It couldn't find a straw base this shape so I decided to make one out of thrift store straw hats.  This is where you have to analyze both the shape of the bonnet you want and the shape of the hats you have available.  This hat has a tall crown--taller than most modern hats have.  I've been fortunate enough to find some hats with rolled brims, that when unrolled, can extend the crown upon reblocking.

I decided on this one:

When the brim is turned down it looked like this:

I figured I could block some of the fullness out and get a good size crown out of this shape.
First I soaked it in the sink.
Then I figured out how tall I wanted the crown and cut the remaining part of the hat off, leaving about an extra half to three quarters of an inch.

I have a 3 pound coffee can that works great for blocking this shape.  I put the hat on the can and wrapped it tightly with some old bias tape and strips of old sheets--basically anything that the air can permeate.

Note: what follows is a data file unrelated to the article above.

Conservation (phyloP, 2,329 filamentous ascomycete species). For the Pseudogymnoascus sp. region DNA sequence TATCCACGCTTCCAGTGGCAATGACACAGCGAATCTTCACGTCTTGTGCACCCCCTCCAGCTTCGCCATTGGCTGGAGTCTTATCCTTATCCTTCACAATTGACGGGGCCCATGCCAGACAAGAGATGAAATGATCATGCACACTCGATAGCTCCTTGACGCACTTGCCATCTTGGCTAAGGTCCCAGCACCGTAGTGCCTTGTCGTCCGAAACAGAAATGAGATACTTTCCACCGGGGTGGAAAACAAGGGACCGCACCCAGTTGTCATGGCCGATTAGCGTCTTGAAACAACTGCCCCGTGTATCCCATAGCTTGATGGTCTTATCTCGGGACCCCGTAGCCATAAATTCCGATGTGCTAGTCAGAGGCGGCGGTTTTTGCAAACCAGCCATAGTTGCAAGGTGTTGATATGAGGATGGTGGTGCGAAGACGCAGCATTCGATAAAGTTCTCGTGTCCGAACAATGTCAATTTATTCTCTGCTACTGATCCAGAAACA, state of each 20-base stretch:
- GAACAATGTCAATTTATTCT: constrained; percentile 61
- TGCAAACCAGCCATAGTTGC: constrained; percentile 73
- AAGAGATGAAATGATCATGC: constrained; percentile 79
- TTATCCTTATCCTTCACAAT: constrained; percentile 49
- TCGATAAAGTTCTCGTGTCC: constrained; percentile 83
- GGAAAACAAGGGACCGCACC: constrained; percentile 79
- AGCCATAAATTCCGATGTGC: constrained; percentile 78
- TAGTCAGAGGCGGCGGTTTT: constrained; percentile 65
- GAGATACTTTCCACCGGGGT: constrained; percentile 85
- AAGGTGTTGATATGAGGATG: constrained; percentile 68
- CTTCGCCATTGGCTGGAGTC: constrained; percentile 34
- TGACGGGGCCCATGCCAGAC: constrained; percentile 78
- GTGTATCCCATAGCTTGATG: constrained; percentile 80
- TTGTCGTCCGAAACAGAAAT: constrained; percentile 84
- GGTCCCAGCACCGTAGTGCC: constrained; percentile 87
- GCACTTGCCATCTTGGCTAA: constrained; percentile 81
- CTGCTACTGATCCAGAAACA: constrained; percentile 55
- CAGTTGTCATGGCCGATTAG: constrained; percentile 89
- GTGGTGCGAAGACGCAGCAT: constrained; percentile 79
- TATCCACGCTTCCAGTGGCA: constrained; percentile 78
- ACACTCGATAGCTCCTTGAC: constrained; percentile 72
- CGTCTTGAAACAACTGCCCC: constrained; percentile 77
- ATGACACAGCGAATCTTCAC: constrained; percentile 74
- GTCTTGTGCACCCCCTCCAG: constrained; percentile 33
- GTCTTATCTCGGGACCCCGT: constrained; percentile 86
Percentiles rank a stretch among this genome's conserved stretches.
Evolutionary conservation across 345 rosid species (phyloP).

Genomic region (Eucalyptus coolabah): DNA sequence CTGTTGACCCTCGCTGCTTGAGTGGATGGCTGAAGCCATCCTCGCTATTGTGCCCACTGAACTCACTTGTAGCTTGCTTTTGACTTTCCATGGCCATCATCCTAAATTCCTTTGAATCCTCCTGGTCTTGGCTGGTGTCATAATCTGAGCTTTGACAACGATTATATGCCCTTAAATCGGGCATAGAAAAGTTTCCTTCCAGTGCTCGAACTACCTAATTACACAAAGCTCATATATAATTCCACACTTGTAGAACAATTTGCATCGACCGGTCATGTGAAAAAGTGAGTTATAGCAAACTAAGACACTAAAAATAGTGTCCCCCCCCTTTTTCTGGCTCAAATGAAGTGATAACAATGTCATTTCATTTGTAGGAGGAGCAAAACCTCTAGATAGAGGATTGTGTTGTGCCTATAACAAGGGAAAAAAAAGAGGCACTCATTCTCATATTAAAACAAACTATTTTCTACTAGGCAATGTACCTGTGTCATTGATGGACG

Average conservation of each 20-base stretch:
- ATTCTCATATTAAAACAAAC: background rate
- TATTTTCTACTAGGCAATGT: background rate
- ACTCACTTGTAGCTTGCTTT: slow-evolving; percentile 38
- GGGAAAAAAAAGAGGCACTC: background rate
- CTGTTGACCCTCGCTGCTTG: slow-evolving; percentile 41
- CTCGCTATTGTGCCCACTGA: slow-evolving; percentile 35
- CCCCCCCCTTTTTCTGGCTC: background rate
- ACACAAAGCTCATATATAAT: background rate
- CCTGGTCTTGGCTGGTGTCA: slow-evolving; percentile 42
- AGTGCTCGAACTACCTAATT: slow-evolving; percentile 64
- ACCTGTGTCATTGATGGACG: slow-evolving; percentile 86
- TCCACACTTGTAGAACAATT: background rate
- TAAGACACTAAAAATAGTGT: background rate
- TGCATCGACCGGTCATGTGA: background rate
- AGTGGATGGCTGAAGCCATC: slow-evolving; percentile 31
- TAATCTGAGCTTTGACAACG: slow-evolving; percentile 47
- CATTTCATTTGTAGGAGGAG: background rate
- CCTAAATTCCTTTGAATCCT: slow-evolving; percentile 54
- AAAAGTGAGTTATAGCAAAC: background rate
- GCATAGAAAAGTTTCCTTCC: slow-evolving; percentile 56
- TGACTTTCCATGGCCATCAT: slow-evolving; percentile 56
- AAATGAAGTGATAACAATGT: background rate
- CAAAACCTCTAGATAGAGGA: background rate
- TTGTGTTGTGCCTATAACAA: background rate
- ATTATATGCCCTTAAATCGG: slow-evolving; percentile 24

Once dry, I checked the shape, sprayed some heavy spray starch inside and out and let it dry.

Next I needed a brim.  I found another hat that had a brim I could shape to my liking.

I turned the brim down to check the shape.

I knew that I'd need to shrink out some of the fullness of the brim to get the right shape so I tried this hat on and pinched it in the back to get the amount of fullness I wanted.

I measured this to be 6 inches of brim I needed to remove.  I cut the brim off of the crown, saving the crown for future use as the foundation for a turban.

The fashion plate shows the bonnet brim as being narrower in the back.  First I ripped out the stitching on the edge row of straw which was a double thickness. Then I cut three inches off of each side and reduced the thickness.

I overlapped the  two pieces in the back and machine stitched that seam.  I restitched the edging and cut off a piece which I stitched over the back seam.

Then I put the brim down over the crown, overlapping about a half inch stabbing a few pins to keep it in place.

Since the hat was going to be decorated, I went ahead and machine stitched the two pieces together.

Once again, I sprayed it heavily with starch and steam it.  The top of the crown wasn't completely flat so I sprayed that, turned the bonnet upside down and weighted it down over night to dry.

Here is my finished form.